128 The Narcisist

In 1397, Richard finally saw the chance to try to get his revenge on the Appellants – Gloucester, Arundel and Warwick. So the parliament  of September 1397 was momentus.

128 The Narcissist


The Fate of the Apellants – the Parliament of 1397

The Arrest of GloucesterIn 1397 , Richard finally moved on the men who had humiliated him back in 1388. After 9 years of reasoonably reasonable rule this was odd. The theory is thast Richard was a narcisist – depply egocentric, convinced of his own perfection and importance – yet deeply insecure. And so his reactions were extreme. It also became clear that he had never forgotten, nor forgiven the events of 1388.

In 1397 he moved. Two of the Appelannts – Bolingbroke and Mowbray he subborned to his side. The Senior Appellants were his target. Gloucester was arrested and taken to Calais into the care of Thomas Mowbray, Earl of Nottingham. Warwick was invited to supper and arrested afterwards. Richard FitzAlan, Earl of Arundel, was talked out of his castle by his brother, Thomas Arundel Archbishop of Canterbury. 

At the Parliament of 1397, Thomas Arundel was banished. Gloucester was secretly killed in Calais – the blood royal could not be put on trial. Warwick was put on trial, weeped and wailed and was banished. Richard Of Arundel was a fighter. The transcript of his trial below, with John of Gaunt as the Accuser and John Bussy as the Speaker of hte House, is largely the words of contemporary chroniclers, with a bit of tweaking here and there. 

 

Arundel

For what reasons am I standing here accused? I have been pardoned twice by the king

Gaunt

Those pardons have been revoked, traitor!

Arundel

Truly, you lie. I was never traitor

Gaunt

Then why did you seek a pardon?

Arundel

To silence the tongues of my enemies, of whom you are one. And to be sure, when it comes to treason, you are in greater need of a pardon than I am

Richard

Answer the appeal!

Arundel

I see it clearly now.

All you who accuse me of treason, you are all liars! Never was I traitor!

I still claim the full benefit of my pardon, which you, within these last six years, when you were of full age and free to act as you wished, granted to me of your own volition.

Richard

I granted it provided it were not to my prejudice

Gaunt

Therefore the grant is worthless

Arundel

In truth, I was as ignorant about that pardon as you were – and you were abroad at the time – until it was willingly granted to me by the king.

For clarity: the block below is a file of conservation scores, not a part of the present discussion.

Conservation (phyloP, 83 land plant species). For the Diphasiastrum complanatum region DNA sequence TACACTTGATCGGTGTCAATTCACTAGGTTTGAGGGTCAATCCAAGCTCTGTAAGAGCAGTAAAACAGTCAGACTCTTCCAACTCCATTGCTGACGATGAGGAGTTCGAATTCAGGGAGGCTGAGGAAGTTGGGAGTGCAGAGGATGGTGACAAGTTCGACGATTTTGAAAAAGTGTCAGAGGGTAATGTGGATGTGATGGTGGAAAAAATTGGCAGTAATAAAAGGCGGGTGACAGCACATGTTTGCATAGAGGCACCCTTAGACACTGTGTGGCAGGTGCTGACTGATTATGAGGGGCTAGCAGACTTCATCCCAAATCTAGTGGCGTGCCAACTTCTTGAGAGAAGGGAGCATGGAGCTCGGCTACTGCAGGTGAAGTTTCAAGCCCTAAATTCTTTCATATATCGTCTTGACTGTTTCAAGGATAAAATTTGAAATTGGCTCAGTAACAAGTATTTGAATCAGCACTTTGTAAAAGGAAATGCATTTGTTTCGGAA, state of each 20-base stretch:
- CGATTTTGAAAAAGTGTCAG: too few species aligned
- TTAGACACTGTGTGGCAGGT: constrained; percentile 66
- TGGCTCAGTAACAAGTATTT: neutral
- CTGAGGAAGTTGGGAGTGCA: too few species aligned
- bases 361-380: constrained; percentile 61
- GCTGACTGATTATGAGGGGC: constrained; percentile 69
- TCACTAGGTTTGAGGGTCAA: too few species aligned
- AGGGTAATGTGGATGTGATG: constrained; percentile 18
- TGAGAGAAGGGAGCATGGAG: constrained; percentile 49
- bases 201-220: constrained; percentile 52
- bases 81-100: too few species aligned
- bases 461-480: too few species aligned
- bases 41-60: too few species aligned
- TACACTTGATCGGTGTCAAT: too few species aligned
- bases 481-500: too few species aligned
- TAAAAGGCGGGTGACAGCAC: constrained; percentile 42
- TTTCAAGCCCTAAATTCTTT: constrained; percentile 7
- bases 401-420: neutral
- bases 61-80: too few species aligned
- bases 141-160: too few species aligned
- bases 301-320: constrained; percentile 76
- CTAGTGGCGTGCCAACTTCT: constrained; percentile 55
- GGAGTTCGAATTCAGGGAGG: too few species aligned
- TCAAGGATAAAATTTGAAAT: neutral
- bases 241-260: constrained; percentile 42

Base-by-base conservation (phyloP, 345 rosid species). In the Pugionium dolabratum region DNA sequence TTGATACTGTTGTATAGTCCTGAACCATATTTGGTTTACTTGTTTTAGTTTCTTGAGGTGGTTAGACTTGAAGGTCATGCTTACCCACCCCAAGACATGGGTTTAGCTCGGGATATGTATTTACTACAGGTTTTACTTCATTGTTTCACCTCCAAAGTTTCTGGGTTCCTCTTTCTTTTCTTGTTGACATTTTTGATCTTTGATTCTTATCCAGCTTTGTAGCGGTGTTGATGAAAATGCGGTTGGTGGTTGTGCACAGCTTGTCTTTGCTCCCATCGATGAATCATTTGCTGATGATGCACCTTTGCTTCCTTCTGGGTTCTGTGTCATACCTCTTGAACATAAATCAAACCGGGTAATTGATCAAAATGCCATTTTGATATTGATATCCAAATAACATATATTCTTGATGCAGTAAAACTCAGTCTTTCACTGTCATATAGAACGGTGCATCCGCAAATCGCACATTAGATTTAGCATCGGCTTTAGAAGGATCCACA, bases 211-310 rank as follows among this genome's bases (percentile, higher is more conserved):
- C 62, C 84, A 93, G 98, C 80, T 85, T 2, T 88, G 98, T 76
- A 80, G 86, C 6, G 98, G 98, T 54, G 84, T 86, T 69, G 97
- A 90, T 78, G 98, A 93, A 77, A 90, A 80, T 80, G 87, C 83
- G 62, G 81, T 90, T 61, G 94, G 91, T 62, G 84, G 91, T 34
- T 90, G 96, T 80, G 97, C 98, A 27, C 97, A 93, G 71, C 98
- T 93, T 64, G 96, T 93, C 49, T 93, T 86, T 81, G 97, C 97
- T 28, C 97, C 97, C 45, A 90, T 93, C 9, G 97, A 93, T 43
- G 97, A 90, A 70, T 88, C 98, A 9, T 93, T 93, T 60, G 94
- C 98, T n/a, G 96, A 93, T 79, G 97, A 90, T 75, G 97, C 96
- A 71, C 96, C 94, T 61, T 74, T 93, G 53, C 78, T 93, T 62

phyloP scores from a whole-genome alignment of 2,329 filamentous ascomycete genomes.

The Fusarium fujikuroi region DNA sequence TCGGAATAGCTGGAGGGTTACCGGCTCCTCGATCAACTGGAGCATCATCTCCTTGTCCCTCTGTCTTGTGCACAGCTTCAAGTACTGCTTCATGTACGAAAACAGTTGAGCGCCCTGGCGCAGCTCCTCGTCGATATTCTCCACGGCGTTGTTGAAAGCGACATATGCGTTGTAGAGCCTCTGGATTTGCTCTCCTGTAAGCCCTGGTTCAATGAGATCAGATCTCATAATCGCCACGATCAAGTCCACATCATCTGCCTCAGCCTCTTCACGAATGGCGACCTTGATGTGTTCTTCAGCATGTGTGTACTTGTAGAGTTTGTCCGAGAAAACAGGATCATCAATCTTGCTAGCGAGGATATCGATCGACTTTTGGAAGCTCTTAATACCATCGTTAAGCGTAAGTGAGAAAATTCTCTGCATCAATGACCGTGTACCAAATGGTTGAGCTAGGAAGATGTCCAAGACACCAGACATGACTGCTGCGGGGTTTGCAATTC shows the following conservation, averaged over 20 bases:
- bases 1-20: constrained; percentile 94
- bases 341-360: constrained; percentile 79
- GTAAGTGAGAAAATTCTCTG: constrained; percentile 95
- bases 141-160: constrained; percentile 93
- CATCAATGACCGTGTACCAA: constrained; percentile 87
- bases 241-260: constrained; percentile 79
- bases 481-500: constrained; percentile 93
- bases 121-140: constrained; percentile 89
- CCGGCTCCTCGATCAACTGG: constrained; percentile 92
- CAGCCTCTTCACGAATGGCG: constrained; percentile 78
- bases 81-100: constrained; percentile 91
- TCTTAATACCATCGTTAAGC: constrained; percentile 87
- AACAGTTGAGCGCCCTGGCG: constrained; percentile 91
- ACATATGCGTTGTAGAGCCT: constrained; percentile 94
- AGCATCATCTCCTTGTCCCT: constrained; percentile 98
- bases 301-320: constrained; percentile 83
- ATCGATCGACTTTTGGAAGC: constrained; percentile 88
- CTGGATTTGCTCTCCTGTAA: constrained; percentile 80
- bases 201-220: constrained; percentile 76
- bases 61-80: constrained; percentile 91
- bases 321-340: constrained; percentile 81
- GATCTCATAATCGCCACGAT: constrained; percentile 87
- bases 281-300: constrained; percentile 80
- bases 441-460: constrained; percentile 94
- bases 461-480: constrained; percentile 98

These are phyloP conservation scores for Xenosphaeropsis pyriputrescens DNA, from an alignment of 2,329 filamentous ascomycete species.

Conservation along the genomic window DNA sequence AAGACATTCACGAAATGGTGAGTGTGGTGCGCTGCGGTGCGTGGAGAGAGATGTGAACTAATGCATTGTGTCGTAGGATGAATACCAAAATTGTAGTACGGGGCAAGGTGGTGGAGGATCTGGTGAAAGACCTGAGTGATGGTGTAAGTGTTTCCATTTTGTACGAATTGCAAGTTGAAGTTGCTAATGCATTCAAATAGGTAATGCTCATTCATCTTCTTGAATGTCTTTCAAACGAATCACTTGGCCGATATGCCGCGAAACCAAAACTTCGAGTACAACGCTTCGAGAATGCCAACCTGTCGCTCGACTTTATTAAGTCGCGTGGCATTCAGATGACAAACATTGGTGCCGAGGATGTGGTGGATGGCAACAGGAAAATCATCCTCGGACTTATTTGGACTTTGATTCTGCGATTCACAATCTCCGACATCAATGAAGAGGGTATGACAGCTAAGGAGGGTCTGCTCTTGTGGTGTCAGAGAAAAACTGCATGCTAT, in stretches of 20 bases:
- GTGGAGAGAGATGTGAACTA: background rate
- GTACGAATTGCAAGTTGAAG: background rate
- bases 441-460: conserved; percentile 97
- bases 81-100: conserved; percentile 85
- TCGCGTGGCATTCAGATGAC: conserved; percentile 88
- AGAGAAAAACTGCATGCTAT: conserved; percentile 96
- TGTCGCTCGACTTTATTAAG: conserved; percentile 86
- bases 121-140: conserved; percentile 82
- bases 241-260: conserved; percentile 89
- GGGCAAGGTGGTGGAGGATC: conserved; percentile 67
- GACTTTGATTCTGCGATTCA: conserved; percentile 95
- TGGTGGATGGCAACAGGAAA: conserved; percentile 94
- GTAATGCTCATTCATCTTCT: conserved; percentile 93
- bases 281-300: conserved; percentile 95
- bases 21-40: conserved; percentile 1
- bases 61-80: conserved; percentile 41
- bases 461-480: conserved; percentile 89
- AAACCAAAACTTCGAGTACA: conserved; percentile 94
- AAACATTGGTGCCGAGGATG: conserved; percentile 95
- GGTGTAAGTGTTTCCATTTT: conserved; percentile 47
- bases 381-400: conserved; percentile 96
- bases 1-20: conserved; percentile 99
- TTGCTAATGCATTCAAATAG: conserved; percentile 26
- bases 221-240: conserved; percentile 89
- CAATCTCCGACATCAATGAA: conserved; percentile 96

Bussy

That pardon has already been revoked by the king, the lords and us – the faithful commons.

 

At this point Arundel looked around at the Commons assembled in the hall. He might well have noticed that there were very few familiar faces; the Composition of the commons this time around was of almost entirely new men

Arundel

Where are those faithful commons?

You are not here to act faithfully. You are here to shed my blood. If the faithful commons were here they would without doubt be on my side, trying to help mefrom falling into your clutches. They, I know, are grieving greatly for me while you, I know, have always been false.

Bussy

Look, lord king, how this traitor is trying to stir up dissent  between us and the commons who stayed at home!

Arundel

Liars, all of you! I am no traitor!

Bolingbroke

Did you not say to me at Huntingdon, when we first gathered in revolt, that before doing anything else it would be better to seize the king?

Arundel

You henry, Earl of Derby, you lie in your teeth. I never said anything to you or to anyone else about my lord king, except what was to his welfare and honour.

Richard

Did you not say to me at the time of your parliament, in the bath behind the White Hall, that Simon Burley was worthy of death? And I replied that I neither knew nor could discover any reason for his death. And even the Queen, my wife, and I interceded tirelessly on his behalf, yet you and your accomplices, ignoring our pleas, traitorously put him to death.

 

 

Richard

Pass judgement on him

Gaunt

Lord Arundel, you are found a foul traitor. You will be drawn to the gallows at Tyburn, here to be hanged from the neck, cut down before dead, beheaded and quartered.

Richard

In consideration of your rank, though you scarce deserve it, Lord Arundel, the sentence is commuted to beheading only.

4 thoughts on “128 The Narcisist

Leave a Reply